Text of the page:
- Referrals to permanent medical homes
- Diabetes Wellness referrals
The Clinic Does Not Offer:
(although referrals can be made)
- Dental services
- Psychiatric services
- Free X-Rays
- STD testing
- All refills must be done in person.
- Narcotics are not prescribed nor on site”
Hospitals are constantly understaffed, and there is always a need for volunteers. Hospital volunteers can brighten patients’ days when there is nobody to visit with them. Also, volunteers can relieve pressure on the healthcare team to keep track of all the tasks that need to be completed in a given day. To learn about what hospital volunteers do, click here. To find a list of Sonoma County Hospitals that can be called to explore volunteer opportunities, click here.
National Student Nurse Association:
From their website (see link below): “With a membership of 60,000 nationwide, the National Student Nurses’ Association mentors the professional development of future registered nurses and facilitates their entrance into the profession by providing educational resources, leadership opportunities, and career guidance.” Our Nursing Club recently became an official chapter, and we look forward to attending NSNA conferences and events! NSNA membership is required to attend NSNA related events. New member dues are $40 for California and is well worth the cost.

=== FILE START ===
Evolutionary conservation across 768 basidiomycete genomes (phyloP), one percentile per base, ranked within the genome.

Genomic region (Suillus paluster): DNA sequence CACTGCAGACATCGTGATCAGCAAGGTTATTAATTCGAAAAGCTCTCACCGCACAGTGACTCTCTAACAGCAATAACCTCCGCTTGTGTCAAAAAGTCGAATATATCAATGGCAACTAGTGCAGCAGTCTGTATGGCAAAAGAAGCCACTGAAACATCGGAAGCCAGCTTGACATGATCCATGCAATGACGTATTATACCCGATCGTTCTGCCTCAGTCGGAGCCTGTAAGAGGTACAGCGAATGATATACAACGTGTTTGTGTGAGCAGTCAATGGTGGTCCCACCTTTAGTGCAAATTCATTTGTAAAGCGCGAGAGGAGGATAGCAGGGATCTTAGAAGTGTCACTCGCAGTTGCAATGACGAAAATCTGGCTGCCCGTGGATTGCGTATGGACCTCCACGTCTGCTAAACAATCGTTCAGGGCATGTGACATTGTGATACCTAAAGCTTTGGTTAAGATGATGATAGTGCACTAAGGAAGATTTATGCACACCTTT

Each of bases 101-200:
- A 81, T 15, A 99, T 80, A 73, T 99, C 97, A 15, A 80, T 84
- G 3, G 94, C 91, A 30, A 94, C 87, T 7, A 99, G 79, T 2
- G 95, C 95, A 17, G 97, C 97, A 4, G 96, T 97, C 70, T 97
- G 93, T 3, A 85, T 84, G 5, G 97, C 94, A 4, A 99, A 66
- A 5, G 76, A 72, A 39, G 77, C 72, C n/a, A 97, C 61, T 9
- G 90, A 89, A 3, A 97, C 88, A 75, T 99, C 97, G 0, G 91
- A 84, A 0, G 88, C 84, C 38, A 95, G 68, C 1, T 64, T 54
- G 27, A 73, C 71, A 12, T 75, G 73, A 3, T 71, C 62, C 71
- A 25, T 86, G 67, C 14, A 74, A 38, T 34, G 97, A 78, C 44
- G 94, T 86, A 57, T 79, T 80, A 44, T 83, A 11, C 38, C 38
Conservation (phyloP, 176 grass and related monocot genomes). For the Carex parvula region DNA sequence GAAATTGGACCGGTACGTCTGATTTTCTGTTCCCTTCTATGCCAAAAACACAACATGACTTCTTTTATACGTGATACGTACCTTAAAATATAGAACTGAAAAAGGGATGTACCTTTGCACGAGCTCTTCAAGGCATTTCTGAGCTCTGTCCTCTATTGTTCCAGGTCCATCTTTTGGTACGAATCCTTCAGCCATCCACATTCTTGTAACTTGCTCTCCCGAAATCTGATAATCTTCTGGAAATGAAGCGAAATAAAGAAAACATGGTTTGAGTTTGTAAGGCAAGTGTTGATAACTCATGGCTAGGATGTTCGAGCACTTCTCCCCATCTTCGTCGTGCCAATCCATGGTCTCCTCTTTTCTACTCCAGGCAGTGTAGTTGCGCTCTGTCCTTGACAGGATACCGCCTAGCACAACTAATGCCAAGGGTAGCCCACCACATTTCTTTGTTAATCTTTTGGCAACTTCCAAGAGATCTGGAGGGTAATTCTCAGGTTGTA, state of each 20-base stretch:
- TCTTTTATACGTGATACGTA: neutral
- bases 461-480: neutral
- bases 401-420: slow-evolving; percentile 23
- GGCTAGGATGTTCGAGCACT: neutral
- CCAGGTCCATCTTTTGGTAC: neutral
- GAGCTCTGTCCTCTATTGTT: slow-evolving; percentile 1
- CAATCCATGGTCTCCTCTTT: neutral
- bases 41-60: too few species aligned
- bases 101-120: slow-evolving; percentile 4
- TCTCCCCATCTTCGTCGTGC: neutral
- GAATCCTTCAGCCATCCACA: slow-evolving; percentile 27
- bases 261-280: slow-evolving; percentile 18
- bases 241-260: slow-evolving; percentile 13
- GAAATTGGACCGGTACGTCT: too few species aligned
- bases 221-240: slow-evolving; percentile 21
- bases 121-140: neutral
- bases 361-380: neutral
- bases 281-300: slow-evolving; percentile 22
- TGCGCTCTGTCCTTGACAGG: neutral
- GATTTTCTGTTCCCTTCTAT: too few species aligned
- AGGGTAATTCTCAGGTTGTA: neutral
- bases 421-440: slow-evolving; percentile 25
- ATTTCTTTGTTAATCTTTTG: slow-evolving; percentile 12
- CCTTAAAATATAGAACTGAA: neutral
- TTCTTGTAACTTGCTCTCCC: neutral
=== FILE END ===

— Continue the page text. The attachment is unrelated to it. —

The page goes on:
Nurses’ Health Study 3:
The description from their website (see link below): “The Nurses’ Health Studies are the largest, longest running investigations of women’s health.
Started in 1976 and expanded in 1989, the information provided by its 238,000 dedicated nurse-participants has allowed NHS to produce key advances in literally hundreds of important topics–altering medical practice and changing national dietary guidelines. The study is conducted by researchers at Harvard School of Public Health and Brigham and Women’s Hospital in Boston, Massachusetts.